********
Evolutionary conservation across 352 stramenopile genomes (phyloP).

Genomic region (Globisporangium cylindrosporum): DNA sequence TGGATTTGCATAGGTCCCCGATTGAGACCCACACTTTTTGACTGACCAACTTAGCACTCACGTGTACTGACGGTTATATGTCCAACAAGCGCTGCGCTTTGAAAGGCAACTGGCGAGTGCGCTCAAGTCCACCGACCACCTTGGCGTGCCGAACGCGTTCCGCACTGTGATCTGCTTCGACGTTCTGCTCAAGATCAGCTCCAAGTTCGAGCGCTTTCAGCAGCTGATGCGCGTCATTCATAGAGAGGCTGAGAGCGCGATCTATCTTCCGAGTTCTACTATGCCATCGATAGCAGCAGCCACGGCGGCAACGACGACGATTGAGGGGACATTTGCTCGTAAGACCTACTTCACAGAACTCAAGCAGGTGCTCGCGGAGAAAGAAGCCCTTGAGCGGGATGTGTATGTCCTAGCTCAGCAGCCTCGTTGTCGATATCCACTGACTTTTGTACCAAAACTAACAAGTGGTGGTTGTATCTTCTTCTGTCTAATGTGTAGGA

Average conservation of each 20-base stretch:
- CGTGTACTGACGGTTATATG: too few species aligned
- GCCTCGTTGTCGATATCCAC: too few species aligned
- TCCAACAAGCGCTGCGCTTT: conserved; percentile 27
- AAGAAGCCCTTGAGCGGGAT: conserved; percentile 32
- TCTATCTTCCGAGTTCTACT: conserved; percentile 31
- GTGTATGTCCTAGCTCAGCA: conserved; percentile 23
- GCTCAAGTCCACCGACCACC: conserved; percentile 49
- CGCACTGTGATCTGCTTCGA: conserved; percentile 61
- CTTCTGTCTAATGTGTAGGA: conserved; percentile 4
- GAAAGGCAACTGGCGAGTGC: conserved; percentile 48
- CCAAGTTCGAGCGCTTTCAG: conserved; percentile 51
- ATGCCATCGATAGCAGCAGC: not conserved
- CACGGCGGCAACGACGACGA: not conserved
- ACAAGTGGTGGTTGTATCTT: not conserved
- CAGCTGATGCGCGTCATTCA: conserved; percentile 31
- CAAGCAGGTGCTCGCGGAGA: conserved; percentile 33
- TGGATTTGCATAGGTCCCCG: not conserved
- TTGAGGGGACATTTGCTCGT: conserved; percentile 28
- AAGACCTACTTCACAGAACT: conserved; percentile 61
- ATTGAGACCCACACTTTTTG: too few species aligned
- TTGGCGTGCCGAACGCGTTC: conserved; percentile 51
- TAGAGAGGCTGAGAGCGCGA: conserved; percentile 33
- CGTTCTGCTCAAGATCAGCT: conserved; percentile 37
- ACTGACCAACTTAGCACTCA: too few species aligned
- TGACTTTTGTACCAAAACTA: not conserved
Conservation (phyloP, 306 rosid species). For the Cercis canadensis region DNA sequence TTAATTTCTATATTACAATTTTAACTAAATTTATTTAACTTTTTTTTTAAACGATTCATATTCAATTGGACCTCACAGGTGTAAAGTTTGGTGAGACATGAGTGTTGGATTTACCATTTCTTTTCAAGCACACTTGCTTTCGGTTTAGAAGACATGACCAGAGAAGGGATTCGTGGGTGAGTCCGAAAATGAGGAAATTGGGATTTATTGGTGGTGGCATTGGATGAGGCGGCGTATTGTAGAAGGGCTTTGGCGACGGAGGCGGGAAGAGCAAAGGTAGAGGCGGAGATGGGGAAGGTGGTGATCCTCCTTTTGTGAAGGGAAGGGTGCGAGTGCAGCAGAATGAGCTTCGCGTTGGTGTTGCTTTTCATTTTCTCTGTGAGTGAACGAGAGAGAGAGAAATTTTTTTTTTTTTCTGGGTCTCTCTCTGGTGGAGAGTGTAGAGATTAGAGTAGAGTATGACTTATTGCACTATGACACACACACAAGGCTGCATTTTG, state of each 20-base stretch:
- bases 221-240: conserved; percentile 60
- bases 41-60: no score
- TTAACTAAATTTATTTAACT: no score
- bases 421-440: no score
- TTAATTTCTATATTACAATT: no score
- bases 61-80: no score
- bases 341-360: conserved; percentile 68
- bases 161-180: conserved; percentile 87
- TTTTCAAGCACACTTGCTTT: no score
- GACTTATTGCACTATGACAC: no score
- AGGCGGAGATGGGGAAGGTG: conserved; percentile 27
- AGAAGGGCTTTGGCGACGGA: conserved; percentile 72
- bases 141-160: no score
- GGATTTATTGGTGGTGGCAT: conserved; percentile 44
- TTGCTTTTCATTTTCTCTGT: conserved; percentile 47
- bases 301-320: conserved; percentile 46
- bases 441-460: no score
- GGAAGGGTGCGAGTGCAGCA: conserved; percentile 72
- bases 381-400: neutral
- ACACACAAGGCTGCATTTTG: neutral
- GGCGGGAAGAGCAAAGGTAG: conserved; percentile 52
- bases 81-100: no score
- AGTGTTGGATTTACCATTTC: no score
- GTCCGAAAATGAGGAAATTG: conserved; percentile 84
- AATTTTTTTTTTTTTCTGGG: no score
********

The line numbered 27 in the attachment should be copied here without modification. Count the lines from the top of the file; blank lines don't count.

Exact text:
- ACTGACCAACTTAGCACTCA: too few species aligned